Ventless Gel Fireplaces



If you have heard of bio ethanol fireplaces, then you already be familiar with the idea of ventless fireplaces. A synthetic flame is burned inside or outside the house. There is no need for ventilation, as no smoke or by-products are being produced. The difference with gel fireplaces is that the fuel that is used is gel instead of ethanol. Let’s go over some of the things to consider when thinking about gel fireplaces.


Using gel as fuel

Gel certainly is a convenient source of fuel for ventless fireplaces. The fuel is burned inside the can that it comes in. Before it is burned, the lid and label of the can are removed. It is likely that you will need 2-3 cans of gel to get a large enough flame. If you wish to cut off the fire, you will have to place a lid over it.


Is using gel fuel safe?

Gel fuel will typically burn for about 3 hours. This type of flame cannot be regulated, so it is more dangerous than using bio ethanol. Some people choose to use gel fuel outside, so it is safer than being in an indoor enclosed area. When the fuel cans are empty, a customer might refill the can again. Eventually, the can will wear out and break. As well, gel fuel is more flammable than bio ethanol. You should always be careful when handling it.      


Does gel fuel provide a lot of heat?

On average, gel fuel will produce approximately the same amount of heat as bio ethanol. However, you will need to add more than one can of fuel if you want a decent amount of heat. One can will not be enough, unless you just want a small fire for show. Gel is more flammable than bio ethanol, which is why it is commonly used outside as well as inside.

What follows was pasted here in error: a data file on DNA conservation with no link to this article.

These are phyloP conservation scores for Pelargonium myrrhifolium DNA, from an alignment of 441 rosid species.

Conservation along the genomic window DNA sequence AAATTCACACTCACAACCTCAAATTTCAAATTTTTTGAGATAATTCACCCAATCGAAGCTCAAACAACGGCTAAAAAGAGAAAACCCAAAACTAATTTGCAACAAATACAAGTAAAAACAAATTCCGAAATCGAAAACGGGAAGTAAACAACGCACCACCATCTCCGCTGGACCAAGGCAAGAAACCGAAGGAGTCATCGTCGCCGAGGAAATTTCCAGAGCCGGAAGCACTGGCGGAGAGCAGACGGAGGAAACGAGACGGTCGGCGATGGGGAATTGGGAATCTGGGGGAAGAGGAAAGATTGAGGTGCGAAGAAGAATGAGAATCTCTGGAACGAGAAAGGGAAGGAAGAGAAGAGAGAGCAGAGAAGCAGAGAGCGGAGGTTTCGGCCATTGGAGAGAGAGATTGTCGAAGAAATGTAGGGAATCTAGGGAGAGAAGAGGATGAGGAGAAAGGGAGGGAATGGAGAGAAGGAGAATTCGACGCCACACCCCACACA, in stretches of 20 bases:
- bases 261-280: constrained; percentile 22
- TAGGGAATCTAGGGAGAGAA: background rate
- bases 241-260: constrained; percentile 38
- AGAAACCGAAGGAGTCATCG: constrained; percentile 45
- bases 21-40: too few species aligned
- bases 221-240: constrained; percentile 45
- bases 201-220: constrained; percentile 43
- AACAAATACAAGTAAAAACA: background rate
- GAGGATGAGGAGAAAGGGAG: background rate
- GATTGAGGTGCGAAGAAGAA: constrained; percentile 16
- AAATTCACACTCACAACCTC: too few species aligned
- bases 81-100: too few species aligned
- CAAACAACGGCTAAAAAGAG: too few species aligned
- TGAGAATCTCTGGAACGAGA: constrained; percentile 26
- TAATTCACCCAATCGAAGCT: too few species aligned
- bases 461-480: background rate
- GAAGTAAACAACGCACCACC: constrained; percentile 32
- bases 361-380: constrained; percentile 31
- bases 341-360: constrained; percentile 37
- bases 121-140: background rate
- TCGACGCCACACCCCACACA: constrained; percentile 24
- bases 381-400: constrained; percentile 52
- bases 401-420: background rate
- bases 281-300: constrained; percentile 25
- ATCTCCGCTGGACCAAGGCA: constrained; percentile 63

Should I use bio ethanol or gel as fuel?

Overall, the choice is entirely up to you and what you require. Bio ethanol tends to be more stable and controllable. It also burns about 2-4 hours longer than gel fuel. Overall, bio ethanol tends to be the safer option. If you have children or are simply safety conscious, this might be the better choice for you. However, you might simply enjoy the look of fireplaces that use gel fuel. If you have a bio ethanol fireplace, under no circumstances can you use gel fuel to operate it. The two cannot be mixed, as this is a safety issue.


Gel fireplaces are very popular among many people. They offer all the benefits of a fireplace without having all the maintenance to deal with. As well, you do not need to worry about venting away the smoke and by-products. Gel is one option that you can use to fuel your fireplace. It is comparable with using bio ethanol. Overall, it is a cheap alternative for heat, but it is highly flammable, and should be handled with caution.  

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  • Candace Osmond